Feds Side With Colorado Over Marijuana Lawsuit

Photo: Marijuana plant July 2015
A marijuana plant grows at the Colorado Harvest Company in Denver, Colo. on Wednesday, July 8, 2015.

The U.S. Department of Justice has sided with Colorado in a federal lawsuit over the state’s recreational marijuana market.

A year ago, Nebraska and Oklahoma sued Colorado through the U.S. Supreme Court. The states argued Colorado had pre-empted federal law on marijuana and that the drug was pouring across their borders as a result.

But the U.S. Solicitor General, the Justice Department's top courtroom lawyer, countered there’s a high bar for the U.S. Supreme Court to get involved in such interstate disputes and urged the high court not to hear the case. The government argues Nebraska and Oklahoma haven’t suffered direct or substantial injury.

Colorado, the government says, doesn’t permit pot buyers to take their marijuana across state borders. And importantly, the two states suing Colorado haven't alleged that said Solicitor General Donald Verrilli Jr.

"At most, they have alleged that third-party lawbreakers are inflicting those injuries, and that Colorado’s legal regime makes it easier for them to do so," a brief from Verrilli states.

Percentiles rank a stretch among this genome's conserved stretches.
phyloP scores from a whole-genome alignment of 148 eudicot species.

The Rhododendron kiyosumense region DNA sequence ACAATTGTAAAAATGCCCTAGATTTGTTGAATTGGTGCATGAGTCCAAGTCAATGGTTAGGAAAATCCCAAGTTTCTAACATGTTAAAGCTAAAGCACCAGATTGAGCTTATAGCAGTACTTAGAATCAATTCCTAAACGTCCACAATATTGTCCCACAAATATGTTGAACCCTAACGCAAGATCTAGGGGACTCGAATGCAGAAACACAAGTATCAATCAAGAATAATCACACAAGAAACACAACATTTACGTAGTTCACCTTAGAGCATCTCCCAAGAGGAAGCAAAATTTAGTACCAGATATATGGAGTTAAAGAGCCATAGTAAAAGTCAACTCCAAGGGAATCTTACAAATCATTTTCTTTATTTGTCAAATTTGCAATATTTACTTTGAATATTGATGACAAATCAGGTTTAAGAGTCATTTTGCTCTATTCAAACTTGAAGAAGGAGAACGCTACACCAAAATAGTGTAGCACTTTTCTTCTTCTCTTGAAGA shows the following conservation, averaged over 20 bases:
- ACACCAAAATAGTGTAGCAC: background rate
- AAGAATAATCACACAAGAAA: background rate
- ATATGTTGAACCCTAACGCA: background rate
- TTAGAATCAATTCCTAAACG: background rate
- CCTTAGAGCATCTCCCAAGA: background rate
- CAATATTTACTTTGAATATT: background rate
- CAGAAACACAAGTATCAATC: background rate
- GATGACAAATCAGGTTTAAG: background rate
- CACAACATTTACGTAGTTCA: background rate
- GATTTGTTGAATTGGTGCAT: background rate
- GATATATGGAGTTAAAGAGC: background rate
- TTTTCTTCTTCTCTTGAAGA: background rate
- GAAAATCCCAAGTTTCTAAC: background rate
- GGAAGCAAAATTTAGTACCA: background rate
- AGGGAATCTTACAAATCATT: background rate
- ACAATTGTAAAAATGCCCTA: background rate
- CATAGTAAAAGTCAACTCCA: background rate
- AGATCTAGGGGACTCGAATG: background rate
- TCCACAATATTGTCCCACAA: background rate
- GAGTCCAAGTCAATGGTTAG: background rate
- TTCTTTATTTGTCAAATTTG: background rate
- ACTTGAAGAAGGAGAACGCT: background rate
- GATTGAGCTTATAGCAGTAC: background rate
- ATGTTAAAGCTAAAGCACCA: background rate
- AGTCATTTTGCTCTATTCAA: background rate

Colorado can’t be responsible for what third parties do when they leave the state, Verrilli said. He said if the Supreme Court were to take up this case it could open a legal can of worms.

“...[T]his is not an appropriate case for the exercise of this Court’s original jurisdiction,” the brief says. "Entertaining the type of dispute at issue here—essentially that one State’s laws make it more likely that third parties will violate federal and state law in another State—would represent a substantial and unwarranted expansion of this Court’s original jurisdiction."

Marijuana advocacy groups praised the Department of Justice's brief.

“This is a meritless and, quite frankly, ludicrous lawsuit. We hope the court will agree with the solicitor general that it’s not something it should be spending its time addressing," said Mason Tvert, director of communications for the Marijuana Policy Project.

The Supreme Court could still decide to hear the case, an expert on federalism and drug law told The Cannabist. But he thinks that will be less likely now.